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10.11.2008 - MDM Comment: Market Color, More Bail-Out Measures, Mirax

Russian equities are rallying today along with the rest of the world on the back of China’s announced stimulus package. Even the bond markets are ignoring Fitch’s decision to revise Russia’s sovereign rating outlook from ‘Stable’ to ‘Negative’. By the way, Fitch’s outlook revision was part of a wider EM rating action, which affected 21 countries. The ruble remains stable against the basket, while devaluation speculation has been brought onto the TOP page by Bloomberg.
Below are our key news and comments for today:
1. Russia’s government has approved a new package of measures to support the financial sector and wider economy. The package includes both “cash” and “non-cash” stimulus instruments (available in Russian here: Many of the initiatives are neither urgent nor ‘breakthrough’ in nature and have been discussed before. Below we list and comment on the most important out of the 55 proposed measures.
- Simplification of M&A transactions; enforcement of collateral and bankruptcy procedures. Specifically, the government has proposed removing the legal provision which requires every borrower to grant a put option to all creditors if a legal entity is merged or “reorganized” in any other way. It is, in our view, clear that this should be a discretionary decision agreed between the borrower and the lender on a case-by-case basis. The law has been an obstacle for several full mergers (into one legal entity), including the merger of URSA Bank and Vostochny Express Bank. The need to remove this very discomforting law is particularly acute now, when consolidation processes are heating up, while the probability of puts being executed is close to 100% and refinancing is hardly available.
- Strengthening of control over banks that receive the funds from the Ministry of Finance or the Central Bank of Russia (CBR). It is proposed that a special CBR representative be appointed to each of the banks receiving cash from the state. The document also says that it will be ‘recommended’ that such banks use the available funds for lending to car-makers, agricultural companies, airlines and housing construction. We hope that the regulators will avoid direct interventions in banks’ lending policies. Also, interestingly, the list of priority sectors has now been shortened from 6 to 4 (retail and defence have “fallen out”, potentially as a result of retail receiving loans already from state banks, while defence being taken care of separately).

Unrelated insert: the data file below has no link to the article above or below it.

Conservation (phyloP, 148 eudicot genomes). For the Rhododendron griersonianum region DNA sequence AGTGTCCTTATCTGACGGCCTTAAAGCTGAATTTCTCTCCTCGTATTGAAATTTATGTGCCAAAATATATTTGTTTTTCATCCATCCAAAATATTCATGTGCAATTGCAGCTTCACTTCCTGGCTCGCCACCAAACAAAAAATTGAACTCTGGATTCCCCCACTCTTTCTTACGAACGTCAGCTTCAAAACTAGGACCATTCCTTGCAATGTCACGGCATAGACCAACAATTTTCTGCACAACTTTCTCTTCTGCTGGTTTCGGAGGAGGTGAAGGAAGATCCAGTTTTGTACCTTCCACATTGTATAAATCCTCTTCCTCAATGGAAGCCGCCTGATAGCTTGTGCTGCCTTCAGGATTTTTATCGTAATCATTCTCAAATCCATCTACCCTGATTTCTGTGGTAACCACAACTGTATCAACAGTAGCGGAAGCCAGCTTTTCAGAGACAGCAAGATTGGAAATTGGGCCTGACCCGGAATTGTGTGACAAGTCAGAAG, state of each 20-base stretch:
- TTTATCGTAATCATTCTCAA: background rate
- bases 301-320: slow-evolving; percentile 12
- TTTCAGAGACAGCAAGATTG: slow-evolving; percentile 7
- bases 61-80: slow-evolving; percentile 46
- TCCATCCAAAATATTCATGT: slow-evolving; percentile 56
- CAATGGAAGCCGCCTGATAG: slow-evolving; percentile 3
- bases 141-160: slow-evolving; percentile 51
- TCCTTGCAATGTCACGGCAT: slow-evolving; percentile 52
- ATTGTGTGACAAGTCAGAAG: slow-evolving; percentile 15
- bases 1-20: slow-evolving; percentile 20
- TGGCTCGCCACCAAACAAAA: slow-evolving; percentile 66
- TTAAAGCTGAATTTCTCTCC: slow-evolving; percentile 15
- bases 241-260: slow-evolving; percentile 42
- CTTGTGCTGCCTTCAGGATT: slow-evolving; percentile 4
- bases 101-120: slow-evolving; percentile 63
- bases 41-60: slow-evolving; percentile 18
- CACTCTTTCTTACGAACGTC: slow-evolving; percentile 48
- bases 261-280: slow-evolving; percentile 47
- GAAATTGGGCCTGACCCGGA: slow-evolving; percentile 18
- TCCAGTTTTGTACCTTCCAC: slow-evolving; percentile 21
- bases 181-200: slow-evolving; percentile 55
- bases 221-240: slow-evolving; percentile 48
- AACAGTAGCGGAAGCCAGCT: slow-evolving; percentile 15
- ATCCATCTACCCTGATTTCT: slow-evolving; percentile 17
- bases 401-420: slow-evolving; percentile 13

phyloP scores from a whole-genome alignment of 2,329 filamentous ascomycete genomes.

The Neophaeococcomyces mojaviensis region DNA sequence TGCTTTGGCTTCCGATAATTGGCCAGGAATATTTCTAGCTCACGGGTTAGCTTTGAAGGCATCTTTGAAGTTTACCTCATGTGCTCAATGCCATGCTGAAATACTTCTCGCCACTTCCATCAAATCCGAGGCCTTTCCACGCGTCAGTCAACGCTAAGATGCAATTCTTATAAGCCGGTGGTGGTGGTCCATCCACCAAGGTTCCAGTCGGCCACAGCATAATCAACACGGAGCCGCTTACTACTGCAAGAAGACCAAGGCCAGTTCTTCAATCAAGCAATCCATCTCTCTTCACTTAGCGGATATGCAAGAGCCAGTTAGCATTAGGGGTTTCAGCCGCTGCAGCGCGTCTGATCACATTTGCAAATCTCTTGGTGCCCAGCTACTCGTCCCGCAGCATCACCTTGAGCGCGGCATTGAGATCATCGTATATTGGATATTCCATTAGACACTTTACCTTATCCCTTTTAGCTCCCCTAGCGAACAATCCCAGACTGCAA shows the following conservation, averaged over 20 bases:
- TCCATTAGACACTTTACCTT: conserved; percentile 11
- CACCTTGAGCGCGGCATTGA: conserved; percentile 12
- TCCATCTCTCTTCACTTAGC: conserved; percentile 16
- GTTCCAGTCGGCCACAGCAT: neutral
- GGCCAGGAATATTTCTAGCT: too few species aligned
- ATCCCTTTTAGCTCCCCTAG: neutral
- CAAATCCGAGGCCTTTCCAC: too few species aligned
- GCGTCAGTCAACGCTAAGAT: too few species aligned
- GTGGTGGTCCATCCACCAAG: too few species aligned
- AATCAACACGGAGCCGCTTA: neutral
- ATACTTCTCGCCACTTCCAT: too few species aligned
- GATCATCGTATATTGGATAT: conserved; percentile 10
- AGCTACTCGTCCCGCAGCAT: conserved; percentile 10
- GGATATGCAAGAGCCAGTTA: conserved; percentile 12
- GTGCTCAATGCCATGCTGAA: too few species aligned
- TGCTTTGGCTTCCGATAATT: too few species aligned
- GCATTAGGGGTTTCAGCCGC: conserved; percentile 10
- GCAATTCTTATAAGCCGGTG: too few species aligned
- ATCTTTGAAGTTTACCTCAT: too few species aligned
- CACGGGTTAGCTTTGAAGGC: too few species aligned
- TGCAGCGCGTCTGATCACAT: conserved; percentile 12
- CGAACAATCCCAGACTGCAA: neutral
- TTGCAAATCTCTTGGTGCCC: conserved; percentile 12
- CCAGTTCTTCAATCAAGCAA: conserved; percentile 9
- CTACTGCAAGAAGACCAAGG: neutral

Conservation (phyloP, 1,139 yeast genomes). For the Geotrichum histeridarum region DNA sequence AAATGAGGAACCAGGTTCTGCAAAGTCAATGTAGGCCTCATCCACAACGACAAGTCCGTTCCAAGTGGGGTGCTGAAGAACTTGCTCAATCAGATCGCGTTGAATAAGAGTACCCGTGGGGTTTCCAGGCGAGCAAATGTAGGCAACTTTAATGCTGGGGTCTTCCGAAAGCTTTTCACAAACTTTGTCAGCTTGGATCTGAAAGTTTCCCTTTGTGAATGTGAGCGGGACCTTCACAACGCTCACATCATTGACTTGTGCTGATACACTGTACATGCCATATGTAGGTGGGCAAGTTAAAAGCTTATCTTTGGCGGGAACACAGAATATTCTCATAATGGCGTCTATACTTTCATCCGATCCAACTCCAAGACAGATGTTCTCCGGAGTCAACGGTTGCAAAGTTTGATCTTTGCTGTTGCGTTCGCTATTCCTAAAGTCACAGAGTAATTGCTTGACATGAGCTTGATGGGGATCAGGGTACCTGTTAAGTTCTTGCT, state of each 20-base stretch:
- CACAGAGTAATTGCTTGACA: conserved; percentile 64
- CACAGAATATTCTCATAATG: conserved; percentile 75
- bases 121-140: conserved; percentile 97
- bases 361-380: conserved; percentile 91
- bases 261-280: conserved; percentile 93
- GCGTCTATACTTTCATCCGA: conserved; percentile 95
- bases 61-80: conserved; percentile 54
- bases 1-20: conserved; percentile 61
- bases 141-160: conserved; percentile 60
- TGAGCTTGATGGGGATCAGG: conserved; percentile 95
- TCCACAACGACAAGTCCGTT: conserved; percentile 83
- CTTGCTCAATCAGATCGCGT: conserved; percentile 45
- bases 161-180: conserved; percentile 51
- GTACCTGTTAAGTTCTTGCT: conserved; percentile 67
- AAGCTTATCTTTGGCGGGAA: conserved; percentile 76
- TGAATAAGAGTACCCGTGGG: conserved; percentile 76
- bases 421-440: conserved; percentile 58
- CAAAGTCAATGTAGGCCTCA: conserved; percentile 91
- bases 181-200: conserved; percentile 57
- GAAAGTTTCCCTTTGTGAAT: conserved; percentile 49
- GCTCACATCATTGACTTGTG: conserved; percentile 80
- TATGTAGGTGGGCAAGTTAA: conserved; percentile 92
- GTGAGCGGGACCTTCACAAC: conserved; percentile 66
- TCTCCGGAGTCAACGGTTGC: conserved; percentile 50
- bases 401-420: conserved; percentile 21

- The re-capitalization of strategically important enterprises via the acquisition of new share issues. There is no reference to any specific companies. We believe that Russia’s defence enterprises such as MiG, Irkut etc. should be at the top of the list. They can hardly remain solvent in the long term without new equity injections.
- Refinancing banks’ SME loan portfolios at VEB. We view this instrument as more efficient than administrative measures for pushing liquidity from banks into the economy.
- An enlargement of the investment declaration of VEB’s asset management, which manages the state pension fund. To date investments have been restricted to Russia’s sovereign bonds. Of course, this is exactly what Russia’ financial market is lacking – a bid from a long-term local investor.
- Buy-out of certain residential economy-class housing; interest-rate subsidies; simplification of issuance of state guarantees; institutionalization of bondholders’ meeting. No details are provided with regard to these proposals.
We believe that most of the proposals make sense. However, in order to start speculating extensively on their potential impact on Russia’s economy and specific companies, we need to see the detailed profile of each of the proposals as they approach the execution stage, as well as understand the timing of such execution.
2. Mirax (B2/B) has given an update of its financial standing via an interview in business daily Vedomosti with its chairman and key shareholder Sergey Polonsky. According to Mr. Polonsky, the company has approximately USD170 mn of cash on the balance sheet vs. some USD770 mn of debt. From now and until March 2009 the company will redeem approximately USD430 mn of debt (Including a put on the USD180 CLN, out of which USD20 mn has been bought back already). It will then be left with a RUB3 bn ruble issue (put in Sept 09) as well as USD100 mn maturing in May 2010 and some bank loans. While Mirax is uncertain about future sales dynamics, it had very successful October sales (over USD100 mn) and has approximately USD1 bn of receivables on already signed contracts. The company has frozen all new projects and tightened its relationships with suppliers (delaying payments). Mr. Polonsky sees some Russians still viewing real estate as a safe heaven investment in an uncertain environment. He also said that he doesn’t plan to invite a strategic investor into Mirax and only sees the state as the new owner of the company in a stress-scenario.

10.11.2008 15:07
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